Do You Read Me, Baby?

reading to newborn

reading to newbornDear Mr. Dad: I have a two-month old baby and I love to read to him. My wife thinks I’m wasting my time and that there’s no sense reading before he starts learning words. Is it too soon to be reading to my son? If not, what should I read?

You’re definitely not wasting your time. In fact, reading to your child is one of the most important things you can do. Admittedly, for the first few months, your reading won’t seem to be having any effect. And it doesn’t really matter what you read: a Wall Street Journal article, the menu from that Chinese takeout place down the road, or your high school calculus textbook. It’s not about education. Besides being a wonderful opportunity for the two of you to snuggle together, the goal is simply to get him used to the sound of the language and to have him associate reading with comfort and fun.

“When children have been read to, they enter school with larger vocabularies, longer attention spans, greater understanding of books and print, and consequently have the fewest difficulties in learning to read,” writes Jim Trelease, author of The Read Aloud Handbook. If that doesn’t convince your wife, try this: 60 percent of prison inmates are illiterate and 85 percent of juvenile offenders have reading problems. I can’t guarantee that reading to your baby will keep him from getting arrested 13 years from now, but there’s no question that reading is an important habit to develop, and there’s no such thing as “too early” to start.
[Read more…]

When Kids Call the Shots + Rookie Moms


Sean Grover, author of When Kids Call the Shots.
Topic:
How to seize control from your darling bully and enjoy being a parent again.
Issues: Understanding the root causes of your child’s bossy behavior; how your own insecurities and history have shaped your parenting choices; types of parents who are more susceptible to being bullied by their kids; three most common bullying styles that kids use–and strategies you can use to restore your leadership.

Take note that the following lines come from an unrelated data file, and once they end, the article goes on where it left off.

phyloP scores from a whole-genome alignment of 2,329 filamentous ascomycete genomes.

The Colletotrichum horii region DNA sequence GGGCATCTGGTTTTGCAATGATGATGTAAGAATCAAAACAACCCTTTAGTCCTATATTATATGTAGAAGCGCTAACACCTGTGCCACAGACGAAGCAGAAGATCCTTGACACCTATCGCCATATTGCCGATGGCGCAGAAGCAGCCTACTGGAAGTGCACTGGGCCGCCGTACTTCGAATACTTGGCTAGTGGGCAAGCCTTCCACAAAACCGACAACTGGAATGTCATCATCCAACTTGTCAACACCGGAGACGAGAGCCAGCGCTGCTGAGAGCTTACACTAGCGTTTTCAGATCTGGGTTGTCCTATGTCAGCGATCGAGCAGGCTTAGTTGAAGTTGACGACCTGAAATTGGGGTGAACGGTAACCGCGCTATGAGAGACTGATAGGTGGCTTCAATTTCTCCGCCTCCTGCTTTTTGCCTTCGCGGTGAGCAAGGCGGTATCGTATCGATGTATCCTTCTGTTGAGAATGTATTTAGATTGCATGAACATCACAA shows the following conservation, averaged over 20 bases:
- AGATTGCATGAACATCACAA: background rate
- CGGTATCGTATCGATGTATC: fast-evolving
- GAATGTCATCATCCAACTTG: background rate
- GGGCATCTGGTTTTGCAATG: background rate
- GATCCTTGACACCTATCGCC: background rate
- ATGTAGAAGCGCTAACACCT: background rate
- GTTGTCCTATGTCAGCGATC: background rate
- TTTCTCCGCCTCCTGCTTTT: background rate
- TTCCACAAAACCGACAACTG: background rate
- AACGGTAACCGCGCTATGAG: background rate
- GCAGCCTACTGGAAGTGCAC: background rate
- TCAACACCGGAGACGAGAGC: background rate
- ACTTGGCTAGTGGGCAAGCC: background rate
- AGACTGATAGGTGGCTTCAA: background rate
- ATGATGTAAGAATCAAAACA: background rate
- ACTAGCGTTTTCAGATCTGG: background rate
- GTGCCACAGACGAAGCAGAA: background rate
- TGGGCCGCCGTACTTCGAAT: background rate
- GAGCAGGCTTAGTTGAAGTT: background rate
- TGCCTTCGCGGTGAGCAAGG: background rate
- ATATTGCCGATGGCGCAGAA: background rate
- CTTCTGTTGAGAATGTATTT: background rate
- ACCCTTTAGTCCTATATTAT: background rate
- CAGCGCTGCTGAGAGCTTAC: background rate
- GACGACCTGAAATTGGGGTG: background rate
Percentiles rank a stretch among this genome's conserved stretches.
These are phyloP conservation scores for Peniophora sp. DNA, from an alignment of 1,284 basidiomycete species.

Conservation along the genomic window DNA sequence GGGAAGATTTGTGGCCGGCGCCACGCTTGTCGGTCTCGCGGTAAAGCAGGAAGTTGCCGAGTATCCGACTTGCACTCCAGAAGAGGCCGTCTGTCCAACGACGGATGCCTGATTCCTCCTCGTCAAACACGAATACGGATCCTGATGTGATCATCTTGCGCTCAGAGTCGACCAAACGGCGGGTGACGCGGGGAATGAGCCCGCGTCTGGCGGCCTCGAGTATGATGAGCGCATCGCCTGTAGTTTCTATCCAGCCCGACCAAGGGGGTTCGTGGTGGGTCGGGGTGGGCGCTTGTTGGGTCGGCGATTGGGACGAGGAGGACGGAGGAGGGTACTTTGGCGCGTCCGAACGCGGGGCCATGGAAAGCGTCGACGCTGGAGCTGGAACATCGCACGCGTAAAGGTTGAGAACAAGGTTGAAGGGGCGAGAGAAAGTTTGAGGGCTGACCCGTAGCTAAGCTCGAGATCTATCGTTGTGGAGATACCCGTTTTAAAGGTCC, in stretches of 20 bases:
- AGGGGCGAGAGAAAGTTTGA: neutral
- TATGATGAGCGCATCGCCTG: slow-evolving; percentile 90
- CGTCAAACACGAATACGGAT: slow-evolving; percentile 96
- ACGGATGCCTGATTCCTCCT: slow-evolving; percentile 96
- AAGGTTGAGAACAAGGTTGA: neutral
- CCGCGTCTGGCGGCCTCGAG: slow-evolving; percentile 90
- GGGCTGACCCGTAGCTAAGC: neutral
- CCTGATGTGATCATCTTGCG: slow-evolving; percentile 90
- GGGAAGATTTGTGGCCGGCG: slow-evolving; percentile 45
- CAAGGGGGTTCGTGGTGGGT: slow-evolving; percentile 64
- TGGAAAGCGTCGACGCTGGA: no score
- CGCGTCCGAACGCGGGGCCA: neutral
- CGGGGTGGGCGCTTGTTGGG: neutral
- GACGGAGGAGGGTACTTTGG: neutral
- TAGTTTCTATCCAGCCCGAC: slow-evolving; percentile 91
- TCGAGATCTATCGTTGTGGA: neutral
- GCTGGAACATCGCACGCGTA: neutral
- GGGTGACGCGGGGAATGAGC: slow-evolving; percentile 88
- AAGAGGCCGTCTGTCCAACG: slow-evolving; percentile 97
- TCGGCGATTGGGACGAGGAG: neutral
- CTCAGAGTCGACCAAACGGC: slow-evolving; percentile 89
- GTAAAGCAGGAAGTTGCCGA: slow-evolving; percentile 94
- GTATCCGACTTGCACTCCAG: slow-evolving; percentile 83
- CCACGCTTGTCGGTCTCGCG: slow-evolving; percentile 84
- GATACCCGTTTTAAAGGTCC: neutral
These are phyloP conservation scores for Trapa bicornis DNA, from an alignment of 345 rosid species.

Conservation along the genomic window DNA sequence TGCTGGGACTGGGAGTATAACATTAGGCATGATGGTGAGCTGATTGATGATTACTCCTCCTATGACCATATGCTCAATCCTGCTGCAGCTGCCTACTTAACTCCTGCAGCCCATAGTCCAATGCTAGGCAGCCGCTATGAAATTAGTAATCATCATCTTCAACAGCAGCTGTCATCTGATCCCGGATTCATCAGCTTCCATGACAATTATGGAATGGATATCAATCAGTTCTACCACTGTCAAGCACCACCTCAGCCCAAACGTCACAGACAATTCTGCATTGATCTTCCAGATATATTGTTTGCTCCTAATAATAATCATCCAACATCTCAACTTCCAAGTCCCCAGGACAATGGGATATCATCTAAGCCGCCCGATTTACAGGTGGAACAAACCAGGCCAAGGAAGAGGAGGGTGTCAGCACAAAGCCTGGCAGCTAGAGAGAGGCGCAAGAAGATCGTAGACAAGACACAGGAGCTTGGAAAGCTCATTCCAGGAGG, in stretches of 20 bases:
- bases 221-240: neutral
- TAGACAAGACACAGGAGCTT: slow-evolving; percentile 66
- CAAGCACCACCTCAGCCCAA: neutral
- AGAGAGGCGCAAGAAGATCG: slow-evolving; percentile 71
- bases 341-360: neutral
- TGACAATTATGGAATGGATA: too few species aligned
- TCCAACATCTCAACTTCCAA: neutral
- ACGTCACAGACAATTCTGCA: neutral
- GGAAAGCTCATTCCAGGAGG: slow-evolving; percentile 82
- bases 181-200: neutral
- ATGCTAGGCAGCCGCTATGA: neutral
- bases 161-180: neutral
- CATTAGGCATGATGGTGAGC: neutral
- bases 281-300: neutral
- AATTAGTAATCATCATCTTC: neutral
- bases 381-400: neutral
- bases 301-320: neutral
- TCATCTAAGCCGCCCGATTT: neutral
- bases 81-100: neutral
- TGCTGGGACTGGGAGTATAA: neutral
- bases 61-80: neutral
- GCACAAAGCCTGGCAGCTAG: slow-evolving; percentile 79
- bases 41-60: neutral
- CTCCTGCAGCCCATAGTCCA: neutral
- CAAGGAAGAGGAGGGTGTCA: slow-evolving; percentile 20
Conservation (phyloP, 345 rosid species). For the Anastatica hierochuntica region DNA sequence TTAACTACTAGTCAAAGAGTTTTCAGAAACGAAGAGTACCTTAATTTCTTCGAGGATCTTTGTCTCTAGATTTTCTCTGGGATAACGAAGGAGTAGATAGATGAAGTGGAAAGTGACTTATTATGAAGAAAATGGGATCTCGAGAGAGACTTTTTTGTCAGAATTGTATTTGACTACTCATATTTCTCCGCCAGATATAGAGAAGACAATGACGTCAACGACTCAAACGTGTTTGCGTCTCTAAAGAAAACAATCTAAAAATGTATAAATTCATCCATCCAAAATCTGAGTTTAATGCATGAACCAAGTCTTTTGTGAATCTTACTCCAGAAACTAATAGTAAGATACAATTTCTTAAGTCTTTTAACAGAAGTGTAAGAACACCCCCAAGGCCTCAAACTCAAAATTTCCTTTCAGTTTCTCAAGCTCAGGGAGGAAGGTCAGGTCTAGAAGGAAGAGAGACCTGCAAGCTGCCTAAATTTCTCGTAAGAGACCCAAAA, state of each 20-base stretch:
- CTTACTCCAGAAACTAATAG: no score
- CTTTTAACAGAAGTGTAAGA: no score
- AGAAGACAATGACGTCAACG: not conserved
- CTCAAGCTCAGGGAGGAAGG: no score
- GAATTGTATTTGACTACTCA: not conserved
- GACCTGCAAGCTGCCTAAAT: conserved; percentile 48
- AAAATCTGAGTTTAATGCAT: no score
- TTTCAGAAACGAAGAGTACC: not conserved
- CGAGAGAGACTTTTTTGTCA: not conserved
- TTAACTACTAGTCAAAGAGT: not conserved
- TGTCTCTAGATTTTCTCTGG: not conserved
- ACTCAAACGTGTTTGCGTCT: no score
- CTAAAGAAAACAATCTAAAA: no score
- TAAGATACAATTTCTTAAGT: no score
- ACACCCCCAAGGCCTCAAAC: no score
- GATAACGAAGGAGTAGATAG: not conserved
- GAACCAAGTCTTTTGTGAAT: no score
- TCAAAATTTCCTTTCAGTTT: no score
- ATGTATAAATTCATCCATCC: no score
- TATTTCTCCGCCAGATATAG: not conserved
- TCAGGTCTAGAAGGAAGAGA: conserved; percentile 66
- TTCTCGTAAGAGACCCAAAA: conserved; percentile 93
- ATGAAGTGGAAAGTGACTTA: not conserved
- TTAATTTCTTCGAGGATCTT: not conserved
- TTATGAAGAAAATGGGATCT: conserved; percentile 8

Heather Flett, coauthor of The Rookie Mom’s Handbook.
Topic:
Motherhood, fatherhood, the changing landscape of parenthood.
Issues: How motherhood has changed over the last 10 years; the mom blogging community; resources for new moms; the importance of letting the dad do things his way; the role of social media in creating communities of moms.

Dog and Babies

baby and dog

baby and dogDear Mr. Dad: I’m pregnant with our first child and I’m due in about four moinths. One of the things I’m worried about is our dog, a 150-pound male mastiff, who is truly a part of our family and not just a pet. Some friends of ours say that it’s dangerous to have a giant dog around a newborn and that we should start looking for a new home for him. Is it? And is there some way to prepare our dog and keep our baby safe?

A: There’s no way to predict with 100 percent accuracy how animals are going to react in any given situation, but you can get some hints by asking yourself these questions: What is the dog’s personality? Is he aggressive or territorial? Does he growl or bite? Does he jump on you, the furniture, or guests? Has he spent time with children? Does he like children? How protective is he of his toys? Could he possibly confuse a neatly wrapped up baby with a chewable toy? Does he bark when he wants attention? Does he understand and obey basic commands? I’m sure you can figure out which questions need a Yes answer and which need a No.